14. I really enjoy Duke's as well. Smooth, creamy but not overwhelmingly rich. A great balance of textures and flavors. Don't flame me too badly, but I've always like skipper's clam chowder. The peppery flavour is quite nice.
  15. I second Suzi's thoughts. I can't imagine what it would be like to have my family go through a hurricane...
  16. Mmmmmm.... deep fried scorpions... What state fair offers an assortment of goodies like this? I would die to get my hands on some of these.. or should I say I will die if I did get my hands on some of these?
  17. Well said. My parents are getting old and I know that there are fewer shared Thanksgivings ahead of us than there are behind us. I can totally understand that some folks have some funky, dysfunctional dynamics going on within their families (who doesn't?) but when I look back when all is said and done, I know I wont have any regrets for lack of trying to communicate with my family. Food is a VERY important part of my life, but family is food for my soul. I think I'll take care of my soul first...
  18. Boy... getting hit in the head by a piece of mochi thrown from the roof of a house is considered good luck? Do you need to sign a waiver before taking part in this celebration? I've seen photo's of my cousin's house being "reformed" and he was throwing candy from the roof top, I had no idea that home construction was such an event in Japan! Great thread!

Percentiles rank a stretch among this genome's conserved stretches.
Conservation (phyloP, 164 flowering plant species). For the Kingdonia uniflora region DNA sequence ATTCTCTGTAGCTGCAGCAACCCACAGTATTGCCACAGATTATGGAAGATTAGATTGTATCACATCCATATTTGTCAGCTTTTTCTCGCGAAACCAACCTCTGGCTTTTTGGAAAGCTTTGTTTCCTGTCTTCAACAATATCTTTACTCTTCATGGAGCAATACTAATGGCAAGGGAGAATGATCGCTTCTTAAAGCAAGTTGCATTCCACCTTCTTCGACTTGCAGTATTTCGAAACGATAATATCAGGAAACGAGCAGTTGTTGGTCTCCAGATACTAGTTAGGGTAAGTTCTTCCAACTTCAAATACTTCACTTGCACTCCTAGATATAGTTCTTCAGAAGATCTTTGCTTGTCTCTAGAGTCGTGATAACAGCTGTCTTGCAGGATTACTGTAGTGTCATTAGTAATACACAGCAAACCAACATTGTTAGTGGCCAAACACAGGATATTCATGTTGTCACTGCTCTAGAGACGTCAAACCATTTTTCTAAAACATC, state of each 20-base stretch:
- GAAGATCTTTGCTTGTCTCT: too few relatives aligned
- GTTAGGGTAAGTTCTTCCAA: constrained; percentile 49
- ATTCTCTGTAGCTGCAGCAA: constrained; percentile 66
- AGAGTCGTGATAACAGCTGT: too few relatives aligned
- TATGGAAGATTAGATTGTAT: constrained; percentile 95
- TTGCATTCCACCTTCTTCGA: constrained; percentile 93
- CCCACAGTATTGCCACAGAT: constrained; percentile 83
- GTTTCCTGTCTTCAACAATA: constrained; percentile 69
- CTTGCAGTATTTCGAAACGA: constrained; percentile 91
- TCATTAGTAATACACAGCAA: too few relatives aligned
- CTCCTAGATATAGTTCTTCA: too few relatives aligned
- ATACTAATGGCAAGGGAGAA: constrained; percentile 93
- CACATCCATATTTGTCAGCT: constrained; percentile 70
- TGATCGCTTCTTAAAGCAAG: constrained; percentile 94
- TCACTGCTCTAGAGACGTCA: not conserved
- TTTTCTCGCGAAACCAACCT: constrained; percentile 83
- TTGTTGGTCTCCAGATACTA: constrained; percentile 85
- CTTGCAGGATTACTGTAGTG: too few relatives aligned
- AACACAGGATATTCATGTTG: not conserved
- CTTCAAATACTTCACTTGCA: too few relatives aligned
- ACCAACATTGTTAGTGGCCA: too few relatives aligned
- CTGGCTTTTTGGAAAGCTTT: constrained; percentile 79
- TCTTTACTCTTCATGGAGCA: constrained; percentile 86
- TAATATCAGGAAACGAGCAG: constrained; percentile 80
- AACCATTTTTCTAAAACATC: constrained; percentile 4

19. A turn to the surreal Orwellian world I agree it is a fine line... The crux of this fine line between government regulation and our freedoms is a messy "Fruit-Float" like concoction that will forever be argued, but that is what makes America great! At least we have the ability (to a degree$$) to bring these subjects to light and do something about them. Regarding the convenience foods... The convenience foods I think we are refering to are the fast, meal in a box (cartoon character toy included), dripping with grease type of convenience foods. The convenience foods you enjoy with your family are the type of foods that would turn the U.S. into the healthiest country on the planet! Kudos to you! BTW, just found this article on the "virtual cafeteria". http://www.msnbc.msn.com/id/9067341/ It's definitely a step in the right direction. Any way to empower parents with information on their children's dietary choices is a good thing. Getting the kids to choose the right foods is another story though...
  20. If this were the last Thanksgiving you know you would ever celebrate with your sister what would you do? Thanksgiving is my favorite holiday as well, but the warmth, love and fullness I get from family will always outweigh my love for food.